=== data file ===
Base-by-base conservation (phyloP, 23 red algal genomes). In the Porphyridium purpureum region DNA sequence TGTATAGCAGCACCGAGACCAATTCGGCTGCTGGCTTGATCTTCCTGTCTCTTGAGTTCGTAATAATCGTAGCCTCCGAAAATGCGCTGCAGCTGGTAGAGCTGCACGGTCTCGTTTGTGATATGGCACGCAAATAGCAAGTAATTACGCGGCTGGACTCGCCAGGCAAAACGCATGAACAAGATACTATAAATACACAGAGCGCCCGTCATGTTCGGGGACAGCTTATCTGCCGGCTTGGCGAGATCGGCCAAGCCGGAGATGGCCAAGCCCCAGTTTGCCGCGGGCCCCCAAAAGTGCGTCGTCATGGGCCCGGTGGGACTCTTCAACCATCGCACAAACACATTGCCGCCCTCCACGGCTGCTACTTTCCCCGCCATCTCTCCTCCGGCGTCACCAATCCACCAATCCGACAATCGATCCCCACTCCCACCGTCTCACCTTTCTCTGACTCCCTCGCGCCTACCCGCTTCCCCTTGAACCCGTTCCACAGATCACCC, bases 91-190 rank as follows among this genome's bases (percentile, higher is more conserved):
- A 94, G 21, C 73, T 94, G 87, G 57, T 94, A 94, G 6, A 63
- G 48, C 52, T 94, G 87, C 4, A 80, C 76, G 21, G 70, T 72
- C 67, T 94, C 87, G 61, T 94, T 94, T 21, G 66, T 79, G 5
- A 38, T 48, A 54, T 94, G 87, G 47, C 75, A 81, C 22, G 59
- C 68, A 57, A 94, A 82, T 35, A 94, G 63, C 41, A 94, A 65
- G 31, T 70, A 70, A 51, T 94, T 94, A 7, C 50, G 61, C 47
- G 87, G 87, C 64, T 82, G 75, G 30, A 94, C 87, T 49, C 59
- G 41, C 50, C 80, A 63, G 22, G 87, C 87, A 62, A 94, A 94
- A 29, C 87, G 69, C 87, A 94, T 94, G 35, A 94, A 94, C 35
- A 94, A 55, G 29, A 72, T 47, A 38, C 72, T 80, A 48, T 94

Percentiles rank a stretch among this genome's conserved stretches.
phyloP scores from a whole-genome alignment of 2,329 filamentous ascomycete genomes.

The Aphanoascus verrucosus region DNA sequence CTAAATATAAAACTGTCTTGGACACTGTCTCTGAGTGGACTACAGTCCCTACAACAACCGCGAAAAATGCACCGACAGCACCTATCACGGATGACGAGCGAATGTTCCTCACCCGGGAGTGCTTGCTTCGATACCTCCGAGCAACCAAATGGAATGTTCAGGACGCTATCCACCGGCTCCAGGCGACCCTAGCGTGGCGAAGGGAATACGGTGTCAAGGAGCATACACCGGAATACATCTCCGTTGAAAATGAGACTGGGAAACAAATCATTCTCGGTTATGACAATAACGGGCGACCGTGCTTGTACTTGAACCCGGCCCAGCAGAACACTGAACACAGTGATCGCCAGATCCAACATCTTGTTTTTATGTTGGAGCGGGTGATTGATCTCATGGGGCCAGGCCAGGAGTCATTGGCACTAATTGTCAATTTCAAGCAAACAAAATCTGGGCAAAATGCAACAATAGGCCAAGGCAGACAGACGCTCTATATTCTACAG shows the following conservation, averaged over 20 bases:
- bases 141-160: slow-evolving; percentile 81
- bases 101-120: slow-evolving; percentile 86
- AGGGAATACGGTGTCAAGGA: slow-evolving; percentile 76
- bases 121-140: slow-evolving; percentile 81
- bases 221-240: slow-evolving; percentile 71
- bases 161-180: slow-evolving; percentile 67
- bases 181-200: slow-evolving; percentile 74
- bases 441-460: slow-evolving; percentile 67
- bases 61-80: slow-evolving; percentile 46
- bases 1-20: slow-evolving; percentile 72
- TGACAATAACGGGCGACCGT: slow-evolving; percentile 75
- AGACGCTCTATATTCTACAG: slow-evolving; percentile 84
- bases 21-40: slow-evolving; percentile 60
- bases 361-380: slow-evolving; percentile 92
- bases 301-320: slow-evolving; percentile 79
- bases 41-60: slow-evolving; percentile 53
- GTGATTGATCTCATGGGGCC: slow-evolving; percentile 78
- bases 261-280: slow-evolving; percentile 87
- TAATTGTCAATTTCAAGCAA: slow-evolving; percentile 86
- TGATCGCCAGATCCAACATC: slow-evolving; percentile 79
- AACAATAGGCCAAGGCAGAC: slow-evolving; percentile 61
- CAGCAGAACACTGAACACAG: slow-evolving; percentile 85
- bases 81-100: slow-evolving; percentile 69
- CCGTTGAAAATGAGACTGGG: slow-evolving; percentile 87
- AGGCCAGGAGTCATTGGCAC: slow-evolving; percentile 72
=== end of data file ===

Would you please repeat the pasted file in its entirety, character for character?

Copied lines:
Base-by-base conservation (phyloP, 23 red algal genomes). In the Porphyridium purpureum region DNA sequence TGTATAGCAGCACCGAGACCAATTCGGCTGCTGGCTTGATCTTCCTGTCTCTTGAGTTCGTAATAATCGTAGCCTCCGAAAATGCGCTGCAGCTGGTAGAGCTGCACGGTCTCGTTTGTGATATGGCACGCAAATAGCAAGTAATTACGCGGCTGGACTCGCCAGGCAAAACGCATGAACAAGATACTATAAATACACAGAGCGCCCGTCATGTTCGGGGACAGCTTATCTGCCGGCTTGGCGAGATCGGCCAAGCCGGAGATGGCCAAGCCCCAGTTTGCCGCGGGCCCCCAAAAGTGCGTCGTCATGGGCCCGGTGGGACTCTTCAACCATCGCACAAACACATTGCCGCCCTCCACGGCTGCTACTTTCCCCGCCATCTCTCCTCCGGCGTCACCAATCCACCAATCCGACAATCGATCCCCACTCCCACCGTCTCACCTTTCTCTGACTCCCTCGCGCCTACCCGCTTCCCCTTGAACCCGTTCCACAGATCACCC, bases 91-190 rank as follows among this genome's bases (percentile, higher is more conserved):
- A 94, G 21, C 73, T 94, G 87, G 57, T 94, A 94, G 6, A 63
- G 48, C 52, T 94, G 87, C 4, A 80, C 76, G 21, G 70, T 72
- C 67, T 94, C 87, G 61, T 94, T 94, T 21, G 66, T 79, G 5
- A 38, T 48, A 54, T 94, G 87, G 47, C 75, A 81, C 22, G 59
- C 68, A 57, A 94, A 82, T 35, A 94, G 63, C 41, A 94, A 65
- G 31, T 70, A 70, A 51, T 94, T 94, A 7, C 50, G 61, C 47
- G 87, G 87, C 64, T 82, G 75, G 30, A 94, C 87, T 49, C 59
- G 41, C 50, C 80, A 63, G 22, G 87, C 87, A 62, A 94, A 94
- A 29, C 87, G 69, C 87, A 94, T 94, G 35, A 94, A 94, C 35
- A 94, A 55, G 29, A 72, T 47, A 38, C 72, T 80, A 48, T 94

Percentiles rank a stretch among this genome's conserved stretches.
phyloP scores from a whole-genome alignment of 2,329 filamentous ascomycete genomes.

The Aphanoascus verrucosus region DNA sequence CTAAATATAAAACTGTCTTGGACACTGTCTCTGAGTGGACTACAGTCCCTACAACAACCGCGAAAAATGCACCGACAGCACCTATCACGGATGACGAGCGAATGTTCCTCACCCGGGAGTGCTTGCTTCGATACCTCCGAGCAACCAAATGGAATGTTCAGGACGCTATCCACCGGCTCCAGGCGACCCTAGCGTGGCGAAGGGAATACGGTGTCAAGGAGCATACACCGGAATACATCTCCGTTGAAAATGAGACTGGGAAACAAATCATTCTCGGTTATGACAATAACGGGCGACCGTGCTTGTACTTGAACCCGGCCCAGCAGAACACTGAACACAGTGATCGCCAGATCCAACATCTTGTTTTTATGTTGGAGCGGGTGATTGATCTCATGGGGCCAGGCCAGGAGTCATTGGCACTAATTGTCAATTTCAAGCAAACAAAATCTGGGCAAAATGCAACAATAGGCCAAGGCAGACAGACGCTCTATATTCTACAG shows the following conservation, averaged over 20 bases:
- bases 141-160: slow-evolving; percentile 81
- bases 101-120: slow-evolving; percentile 86
- AGGGAATACGGTGTCAAGGA: slow-evolving; percentile 76
- bases 121-140: slow-evolving; percentile 81
- bases 221-240: slow-evolving; percentile 71
- bases 161-180: slow-evolving; percentile 67
- bases 181-200: slow-evolving; percentile 74
- bases 441-460: slow-evolving; percentile 67
- bases 61-80: slow-evolving; percentile 46
- bases 1-20: slow-evolving; percentile 72
- TGACAATAACGGGCGACCGT: slow-evolving; percentile 75
- AGACGCTCTATATTCTACAG: slow-evolving; percentile 84
- bases 21-40: slow-evolving; percentile 60
- bases 361-380: slow-evolving; percentile 92
- bases 301-320: slow-evolving; percentile 79
- bases 41-60: slow-evolving; percentile 53
- GTGATTGATCTCATGGGGCC: slow-evolving; percentile 78
- bases 261-280: slow-evolving; percentile 87
- TAATTGTCAATTTCAAGCAA: slow-evolving; percentile 86
- TGATCGCCAGATCCAACATC: slow-evolving; percentile 79
- AACAATAGGCCAAGGCAGAC: slow-evolving; percentile 61
- CAGCAGAACACTGAACACAG: slow-evolving; percentile 85
- bases 81-100: slow-evolving; percentile 69
- CCGTTGAAAATGAGACTGGG: slow-evolving; percentile 87
- AGGCCAGGAGTCATTGGCAC: slow-evolving; percentile 72